I don’t think something like this will replace text-only books, but just like a movie or TV adaptation can bring something more to a work of literature, I think there may be a place for it. I think we’ll see it in the Amazon Appstore the few months, although I’m just guessing on that.

What do you think? Does Mamet going indie pave the way for other bestselling tradpubbed authors? Are you interested in the Kobo device? Are you just looking to it as a sign of what comes next from Amazon? What do you think the next revolutionary hardware changes will be? Feel free to let me and my readers know by commenting on this post.

This post by Bufo Calvin originally appeared in the I Love My Kindle blog.

3 Responses to “Round up #161: Mamet goes indie, Kobo’s new premium EBR”

  1. David Mamet joins DIY trend as self-published ebooks top charts | UK's Publishing Today Says:

    […] Round up #161: Mamet goes indie, Kobo’s new premium EBR (ilmk.wordpress.com) […]

  2. Tom Semple Says:

    I am tempted to get the Aura to add to my collection of reading devices. I’m not quite ready to switch to a tablet as my primary reading device, yet I find 6″ screens a little cramped (often I read in landscape to get longer, more ‘book-like’ text layout). While 7″ is not that much larger, it would help, and being able to play around more with fonts and margins and line spacing would keep me amused for awhile. I do have several dozen technical/computer books that would benefit from the larger screen (source code, like poetry, gets harder to read when lines wrap where they would not normally), and I’m just generally curious about what ‘the competition’ is up to.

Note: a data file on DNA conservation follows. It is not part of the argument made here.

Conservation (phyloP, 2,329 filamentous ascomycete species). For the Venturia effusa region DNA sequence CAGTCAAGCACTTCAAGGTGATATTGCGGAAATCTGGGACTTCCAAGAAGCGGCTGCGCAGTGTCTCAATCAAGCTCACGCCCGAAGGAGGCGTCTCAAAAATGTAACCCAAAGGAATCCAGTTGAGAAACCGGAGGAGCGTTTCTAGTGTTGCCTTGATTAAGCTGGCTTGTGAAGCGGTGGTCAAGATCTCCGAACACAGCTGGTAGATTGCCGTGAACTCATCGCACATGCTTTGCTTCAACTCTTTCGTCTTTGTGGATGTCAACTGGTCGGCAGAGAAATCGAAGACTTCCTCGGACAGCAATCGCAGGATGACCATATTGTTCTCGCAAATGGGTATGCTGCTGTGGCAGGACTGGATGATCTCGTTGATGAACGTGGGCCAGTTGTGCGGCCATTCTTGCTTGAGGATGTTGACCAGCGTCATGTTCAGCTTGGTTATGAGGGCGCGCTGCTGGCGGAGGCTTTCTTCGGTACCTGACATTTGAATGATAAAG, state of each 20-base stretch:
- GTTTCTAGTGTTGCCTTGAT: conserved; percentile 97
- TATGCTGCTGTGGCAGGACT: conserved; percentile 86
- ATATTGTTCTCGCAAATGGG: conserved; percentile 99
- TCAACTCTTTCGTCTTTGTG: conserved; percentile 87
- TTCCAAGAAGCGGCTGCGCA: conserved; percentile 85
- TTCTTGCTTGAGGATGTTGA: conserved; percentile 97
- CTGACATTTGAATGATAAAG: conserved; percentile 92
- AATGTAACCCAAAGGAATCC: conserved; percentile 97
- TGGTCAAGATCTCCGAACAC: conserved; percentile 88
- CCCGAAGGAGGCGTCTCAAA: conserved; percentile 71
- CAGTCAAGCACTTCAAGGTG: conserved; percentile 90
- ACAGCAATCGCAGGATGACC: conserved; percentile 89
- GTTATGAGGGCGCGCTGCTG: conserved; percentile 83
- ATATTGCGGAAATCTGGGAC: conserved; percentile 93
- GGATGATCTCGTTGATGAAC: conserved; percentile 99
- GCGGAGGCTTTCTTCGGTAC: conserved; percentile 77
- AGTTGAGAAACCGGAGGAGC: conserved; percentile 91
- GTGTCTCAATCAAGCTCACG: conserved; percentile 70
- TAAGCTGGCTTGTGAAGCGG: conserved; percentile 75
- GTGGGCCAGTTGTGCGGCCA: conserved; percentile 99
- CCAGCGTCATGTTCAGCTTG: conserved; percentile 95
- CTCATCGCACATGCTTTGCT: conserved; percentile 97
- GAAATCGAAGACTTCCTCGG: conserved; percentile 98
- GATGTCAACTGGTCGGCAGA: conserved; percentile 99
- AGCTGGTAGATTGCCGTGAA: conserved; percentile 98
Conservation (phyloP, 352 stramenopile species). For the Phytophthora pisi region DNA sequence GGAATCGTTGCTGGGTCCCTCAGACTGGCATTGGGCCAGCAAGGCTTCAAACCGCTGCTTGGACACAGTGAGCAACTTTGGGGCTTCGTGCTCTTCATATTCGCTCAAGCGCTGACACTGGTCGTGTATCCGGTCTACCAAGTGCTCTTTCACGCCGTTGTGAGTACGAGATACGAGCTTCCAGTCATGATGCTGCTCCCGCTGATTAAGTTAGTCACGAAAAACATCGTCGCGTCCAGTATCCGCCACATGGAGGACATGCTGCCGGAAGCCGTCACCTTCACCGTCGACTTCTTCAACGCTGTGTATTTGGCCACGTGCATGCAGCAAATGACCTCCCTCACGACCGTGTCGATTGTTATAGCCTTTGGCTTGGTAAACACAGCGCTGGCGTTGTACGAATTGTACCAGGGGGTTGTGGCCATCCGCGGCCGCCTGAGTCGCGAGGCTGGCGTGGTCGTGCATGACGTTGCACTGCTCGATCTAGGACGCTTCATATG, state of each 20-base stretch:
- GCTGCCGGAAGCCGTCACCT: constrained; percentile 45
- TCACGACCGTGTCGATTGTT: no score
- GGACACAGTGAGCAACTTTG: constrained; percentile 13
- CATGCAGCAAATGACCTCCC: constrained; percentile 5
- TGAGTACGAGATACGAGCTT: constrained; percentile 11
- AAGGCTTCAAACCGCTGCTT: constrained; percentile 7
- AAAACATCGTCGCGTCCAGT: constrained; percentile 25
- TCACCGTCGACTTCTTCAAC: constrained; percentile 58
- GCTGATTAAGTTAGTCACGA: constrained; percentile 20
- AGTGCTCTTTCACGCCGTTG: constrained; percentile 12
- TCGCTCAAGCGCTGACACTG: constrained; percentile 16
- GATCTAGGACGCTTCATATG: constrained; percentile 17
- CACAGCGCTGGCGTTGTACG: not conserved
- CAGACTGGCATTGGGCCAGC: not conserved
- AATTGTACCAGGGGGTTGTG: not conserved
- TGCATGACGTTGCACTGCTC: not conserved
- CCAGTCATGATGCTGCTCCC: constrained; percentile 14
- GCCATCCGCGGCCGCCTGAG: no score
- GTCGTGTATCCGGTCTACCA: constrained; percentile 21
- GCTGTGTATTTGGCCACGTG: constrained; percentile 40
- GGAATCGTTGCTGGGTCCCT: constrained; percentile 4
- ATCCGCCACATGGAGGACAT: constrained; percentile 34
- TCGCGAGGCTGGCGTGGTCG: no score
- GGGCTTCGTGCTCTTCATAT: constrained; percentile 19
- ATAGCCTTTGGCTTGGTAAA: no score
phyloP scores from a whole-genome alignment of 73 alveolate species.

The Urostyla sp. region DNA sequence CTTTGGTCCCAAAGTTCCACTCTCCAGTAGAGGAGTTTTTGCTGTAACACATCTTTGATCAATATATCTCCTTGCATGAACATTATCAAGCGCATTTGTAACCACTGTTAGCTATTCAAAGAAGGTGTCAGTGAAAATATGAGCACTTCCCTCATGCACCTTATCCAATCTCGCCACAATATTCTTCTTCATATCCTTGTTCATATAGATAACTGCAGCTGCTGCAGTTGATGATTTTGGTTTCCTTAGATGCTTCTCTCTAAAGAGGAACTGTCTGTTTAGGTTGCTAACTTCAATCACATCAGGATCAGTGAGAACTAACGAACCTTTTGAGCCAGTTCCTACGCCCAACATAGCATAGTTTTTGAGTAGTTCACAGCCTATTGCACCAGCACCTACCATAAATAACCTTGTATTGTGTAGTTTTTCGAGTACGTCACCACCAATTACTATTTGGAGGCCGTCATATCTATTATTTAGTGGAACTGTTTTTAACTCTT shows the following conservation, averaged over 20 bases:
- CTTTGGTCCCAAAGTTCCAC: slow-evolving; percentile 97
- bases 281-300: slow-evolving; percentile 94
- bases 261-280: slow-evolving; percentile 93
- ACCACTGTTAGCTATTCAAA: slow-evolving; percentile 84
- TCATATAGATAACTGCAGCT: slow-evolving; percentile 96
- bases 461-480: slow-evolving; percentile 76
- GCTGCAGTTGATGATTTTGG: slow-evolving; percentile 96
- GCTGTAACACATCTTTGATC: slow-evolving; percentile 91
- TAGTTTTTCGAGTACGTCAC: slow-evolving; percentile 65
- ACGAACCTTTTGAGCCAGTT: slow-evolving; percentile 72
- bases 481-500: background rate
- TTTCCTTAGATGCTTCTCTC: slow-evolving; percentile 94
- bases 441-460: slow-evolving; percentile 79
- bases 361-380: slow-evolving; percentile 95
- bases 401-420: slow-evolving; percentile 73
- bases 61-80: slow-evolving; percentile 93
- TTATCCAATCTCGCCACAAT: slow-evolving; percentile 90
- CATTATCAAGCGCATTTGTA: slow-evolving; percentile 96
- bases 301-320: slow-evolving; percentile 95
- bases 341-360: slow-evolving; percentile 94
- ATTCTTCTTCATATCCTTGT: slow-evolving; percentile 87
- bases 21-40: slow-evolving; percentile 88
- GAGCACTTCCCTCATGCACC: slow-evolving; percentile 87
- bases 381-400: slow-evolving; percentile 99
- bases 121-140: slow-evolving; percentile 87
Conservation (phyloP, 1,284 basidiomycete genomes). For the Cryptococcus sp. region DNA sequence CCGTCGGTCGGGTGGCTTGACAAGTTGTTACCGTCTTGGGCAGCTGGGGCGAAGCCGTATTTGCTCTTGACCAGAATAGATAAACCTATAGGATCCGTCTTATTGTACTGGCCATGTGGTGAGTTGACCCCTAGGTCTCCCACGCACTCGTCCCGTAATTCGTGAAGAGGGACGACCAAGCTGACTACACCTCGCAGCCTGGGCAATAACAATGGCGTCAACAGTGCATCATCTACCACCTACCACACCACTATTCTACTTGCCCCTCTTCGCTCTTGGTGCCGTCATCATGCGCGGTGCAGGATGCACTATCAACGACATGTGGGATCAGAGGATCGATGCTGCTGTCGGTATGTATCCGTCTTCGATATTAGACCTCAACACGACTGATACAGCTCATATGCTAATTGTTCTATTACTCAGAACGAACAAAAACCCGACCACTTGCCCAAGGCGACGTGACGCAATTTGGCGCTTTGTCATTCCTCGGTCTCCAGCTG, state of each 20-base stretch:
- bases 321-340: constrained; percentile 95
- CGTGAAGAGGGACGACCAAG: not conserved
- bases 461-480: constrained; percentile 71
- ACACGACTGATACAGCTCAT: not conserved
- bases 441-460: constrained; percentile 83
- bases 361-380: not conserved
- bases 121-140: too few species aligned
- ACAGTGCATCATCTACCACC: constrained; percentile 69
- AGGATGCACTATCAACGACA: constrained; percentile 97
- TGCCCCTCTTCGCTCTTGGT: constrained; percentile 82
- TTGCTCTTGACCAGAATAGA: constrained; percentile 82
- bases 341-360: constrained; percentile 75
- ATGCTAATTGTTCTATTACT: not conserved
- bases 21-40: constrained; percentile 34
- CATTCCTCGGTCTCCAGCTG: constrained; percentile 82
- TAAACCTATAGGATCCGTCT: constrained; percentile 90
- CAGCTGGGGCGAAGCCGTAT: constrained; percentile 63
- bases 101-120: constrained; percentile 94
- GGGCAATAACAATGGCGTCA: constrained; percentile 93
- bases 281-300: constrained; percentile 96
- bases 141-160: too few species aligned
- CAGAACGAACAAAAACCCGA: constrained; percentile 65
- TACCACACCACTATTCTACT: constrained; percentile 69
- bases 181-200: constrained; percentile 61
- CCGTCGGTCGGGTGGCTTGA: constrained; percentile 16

I understand the mobi support is not very good, and that there are some features not available for side-loaded content (it may even be using a different rendering engine). Not sure if the browser works well with Dropbox/Google Drive etc. (I like the convenience of wireless download of 3rd party content). If Kobo ever gets around to adding a version of ‘personal documents’ service, it would make it more attractive to me.

    But at $170, it does give pause. The next generation of tablets will be coming out in a few months and one of them might finally be attractive to me as a primary reading device. So I’ll probably wait a few weeks until the Aura has been in more hands before making a decision.

  3. Round up #174: BAM vs. Kobo, Kindle accessories discount, Fire update | I Love My Kindle Says:

    […] the $169 Kobo Aura HD is now “up to” 27% of the Kobo devices sold at retail…and it’s what half […]